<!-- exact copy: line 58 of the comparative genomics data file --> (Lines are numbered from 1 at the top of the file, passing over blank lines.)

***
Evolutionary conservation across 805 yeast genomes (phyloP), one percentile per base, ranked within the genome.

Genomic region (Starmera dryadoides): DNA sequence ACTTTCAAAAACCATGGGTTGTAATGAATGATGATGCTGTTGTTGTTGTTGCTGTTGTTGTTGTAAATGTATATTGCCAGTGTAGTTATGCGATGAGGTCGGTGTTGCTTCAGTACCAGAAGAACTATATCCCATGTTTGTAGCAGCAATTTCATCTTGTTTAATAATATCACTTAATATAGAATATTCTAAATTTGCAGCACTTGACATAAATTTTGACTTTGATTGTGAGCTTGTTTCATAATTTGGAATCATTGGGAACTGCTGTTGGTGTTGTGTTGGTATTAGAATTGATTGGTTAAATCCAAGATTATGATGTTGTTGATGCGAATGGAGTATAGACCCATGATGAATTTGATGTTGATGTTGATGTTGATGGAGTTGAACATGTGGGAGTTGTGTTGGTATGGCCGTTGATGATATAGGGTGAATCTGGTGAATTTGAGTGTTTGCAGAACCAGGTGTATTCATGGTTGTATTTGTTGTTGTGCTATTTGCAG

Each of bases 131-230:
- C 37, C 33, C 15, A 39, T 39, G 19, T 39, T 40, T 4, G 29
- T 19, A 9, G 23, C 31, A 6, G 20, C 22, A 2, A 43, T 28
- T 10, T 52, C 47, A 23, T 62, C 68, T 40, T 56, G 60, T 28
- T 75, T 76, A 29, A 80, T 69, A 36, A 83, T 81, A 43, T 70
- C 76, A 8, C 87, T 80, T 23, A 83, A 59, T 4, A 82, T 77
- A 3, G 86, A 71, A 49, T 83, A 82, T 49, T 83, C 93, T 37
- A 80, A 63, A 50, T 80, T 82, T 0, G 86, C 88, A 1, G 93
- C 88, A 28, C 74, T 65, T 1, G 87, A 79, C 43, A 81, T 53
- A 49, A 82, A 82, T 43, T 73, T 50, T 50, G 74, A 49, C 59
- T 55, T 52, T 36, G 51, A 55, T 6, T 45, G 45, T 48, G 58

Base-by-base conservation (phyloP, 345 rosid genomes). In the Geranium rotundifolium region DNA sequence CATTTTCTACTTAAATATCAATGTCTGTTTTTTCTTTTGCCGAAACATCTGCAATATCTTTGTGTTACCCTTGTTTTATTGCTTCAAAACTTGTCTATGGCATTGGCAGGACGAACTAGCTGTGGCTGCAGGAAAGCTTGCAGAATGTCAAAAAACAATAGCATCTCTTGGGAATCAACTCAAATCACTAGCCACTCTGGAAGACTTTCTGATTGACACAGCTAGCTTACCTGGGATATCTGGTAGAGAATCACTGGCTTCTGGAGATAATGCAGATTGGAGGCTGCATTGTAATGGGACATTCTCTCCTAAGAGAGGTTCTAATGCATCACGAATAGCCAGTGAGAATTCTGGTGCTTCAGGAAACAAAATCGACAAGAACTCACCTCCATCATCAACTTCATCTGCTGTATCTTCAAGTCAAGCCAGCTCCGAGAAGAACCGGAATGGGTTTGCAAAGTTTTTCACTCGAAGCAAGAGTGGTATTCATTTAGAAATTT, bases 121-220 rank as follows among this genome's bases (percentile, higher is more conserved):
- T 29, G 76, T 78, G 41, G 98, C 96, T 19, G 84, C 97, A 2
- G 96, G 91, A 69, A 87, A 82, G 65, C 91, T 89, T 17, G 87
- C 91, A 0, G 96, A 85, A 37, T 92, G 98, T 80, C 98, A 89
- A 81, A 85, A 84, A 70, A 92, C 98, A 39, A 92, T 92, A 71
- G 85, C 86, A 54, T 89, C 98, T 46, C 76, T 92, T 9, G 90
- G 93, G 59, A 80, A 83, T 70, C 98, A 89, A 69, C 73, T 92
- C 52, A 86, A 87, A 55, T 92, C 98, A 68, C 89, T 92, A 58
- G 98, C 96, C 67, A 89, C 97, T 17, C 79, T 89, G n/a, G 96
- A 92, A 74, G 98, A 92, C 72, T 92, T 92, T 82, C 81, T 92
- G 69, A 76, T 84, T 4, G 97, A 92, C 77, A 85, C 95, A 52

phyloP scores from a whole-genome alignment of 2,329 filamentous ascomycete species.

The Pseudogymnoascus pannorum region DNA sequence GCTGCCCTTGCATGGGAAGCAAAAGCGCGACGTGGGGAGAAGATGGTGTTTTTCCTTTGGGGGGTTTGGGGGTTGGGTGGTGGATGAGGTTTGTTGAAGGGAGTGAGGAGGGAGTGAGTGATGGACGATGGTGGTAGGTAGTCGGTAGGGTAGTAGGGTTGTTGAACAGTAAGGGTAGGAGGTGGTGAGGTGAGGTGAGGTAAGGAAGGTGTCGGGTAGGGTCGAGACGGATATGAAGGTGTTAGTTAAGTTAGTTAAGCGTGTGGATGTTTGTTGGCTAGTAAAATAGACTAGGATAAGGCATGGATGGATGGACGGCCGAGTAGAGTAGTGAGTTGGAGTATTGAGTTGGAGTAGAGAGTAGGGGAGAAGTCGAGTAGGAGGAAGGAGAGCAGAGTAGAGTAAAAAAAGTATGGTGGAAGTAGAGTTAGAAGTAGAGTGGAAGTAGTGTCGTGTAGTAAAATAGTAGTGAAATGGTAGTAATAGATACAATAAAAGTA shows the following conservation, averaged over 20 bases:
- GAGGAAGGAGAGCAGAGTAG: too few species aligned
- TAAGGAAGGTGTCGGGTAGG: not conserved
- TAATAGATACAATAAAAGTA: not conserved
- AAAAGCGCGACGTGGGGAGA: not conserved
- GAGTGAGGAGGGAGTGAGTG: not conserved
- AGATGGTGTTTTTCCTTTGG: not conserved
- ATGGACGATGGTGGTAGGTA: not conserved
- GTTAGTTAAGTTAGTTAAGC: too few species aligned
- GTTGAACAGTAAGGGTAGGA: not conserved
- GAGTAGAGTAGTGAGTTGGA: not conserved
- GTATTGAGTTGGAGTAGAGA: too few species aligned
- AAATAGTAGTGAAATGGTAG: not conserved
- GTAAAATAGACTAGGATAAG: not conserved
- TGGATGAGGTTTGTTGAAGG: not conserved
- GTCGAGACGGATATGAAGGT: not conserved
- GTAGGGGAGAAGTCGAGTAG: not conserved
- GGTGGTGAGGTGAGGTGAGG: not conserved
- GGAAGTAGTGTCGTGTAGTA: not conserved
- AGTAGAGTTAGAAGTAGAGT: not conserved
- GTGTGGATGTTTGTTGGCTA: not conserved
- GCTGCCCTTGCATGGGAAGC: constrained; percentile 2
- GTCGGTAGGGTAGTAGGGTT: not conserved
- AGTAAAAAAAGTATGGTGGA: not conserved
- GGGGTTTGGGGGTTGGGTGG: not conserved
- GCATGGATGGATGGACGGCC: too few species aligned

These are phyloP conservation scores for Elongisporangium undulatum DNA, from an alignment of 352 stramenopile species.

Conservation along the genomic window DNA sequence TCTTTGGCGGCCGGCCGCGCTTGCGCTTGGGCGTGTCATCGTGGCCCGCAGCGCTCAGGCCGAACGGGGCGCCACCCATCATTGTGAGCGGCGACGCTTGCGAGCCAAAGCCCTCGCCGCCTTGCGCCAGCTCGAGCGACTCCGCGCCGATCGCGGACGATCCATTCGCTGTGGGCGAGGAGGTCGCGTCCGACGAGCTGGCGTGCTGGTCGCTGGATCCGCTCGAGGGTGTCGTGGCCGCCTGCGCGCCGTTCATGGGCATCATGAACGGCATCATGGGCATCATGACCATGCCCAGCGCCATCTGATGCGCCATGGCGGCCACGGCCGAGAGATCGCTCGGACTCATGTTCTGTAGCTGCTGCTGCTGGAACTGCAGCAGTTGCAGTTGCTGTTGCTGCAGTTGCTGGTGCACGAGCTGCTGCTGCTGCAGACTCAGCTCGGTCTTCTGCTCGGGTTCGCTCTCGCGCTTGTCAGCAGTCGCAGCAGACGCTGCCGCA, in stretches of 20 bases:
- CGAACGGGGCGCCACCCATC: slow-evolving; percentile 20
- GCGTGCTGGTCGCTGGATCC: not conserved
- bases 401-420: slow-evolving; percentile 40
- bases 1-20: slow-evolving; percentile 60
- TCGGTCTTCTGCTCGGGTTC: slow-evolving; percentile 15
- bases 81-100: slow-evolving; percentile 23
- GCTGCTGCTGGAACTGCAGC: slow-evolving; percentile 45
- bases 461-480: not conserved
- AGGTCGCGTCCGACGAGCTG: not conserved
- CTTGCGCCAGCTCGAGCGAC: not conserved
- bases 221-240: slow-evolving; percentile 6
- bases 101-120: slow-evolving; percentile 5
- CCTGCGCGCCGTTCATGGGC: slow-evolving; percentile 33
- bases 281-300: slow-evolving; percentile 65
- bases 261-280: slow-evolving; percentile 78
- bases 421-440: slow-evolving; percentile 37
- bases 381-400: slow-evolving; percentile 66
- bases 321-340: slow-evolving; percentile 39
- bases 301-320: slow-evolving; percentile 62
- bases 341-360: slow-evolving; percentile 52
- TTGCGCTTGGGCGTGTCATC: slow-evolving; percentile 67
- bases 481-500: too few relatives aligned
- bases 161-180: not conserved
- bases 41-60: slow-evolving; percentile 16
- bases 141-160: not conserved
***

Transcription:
- TCGGTCTTCTGCTCGGGTTC: slow-evolving; percentile 15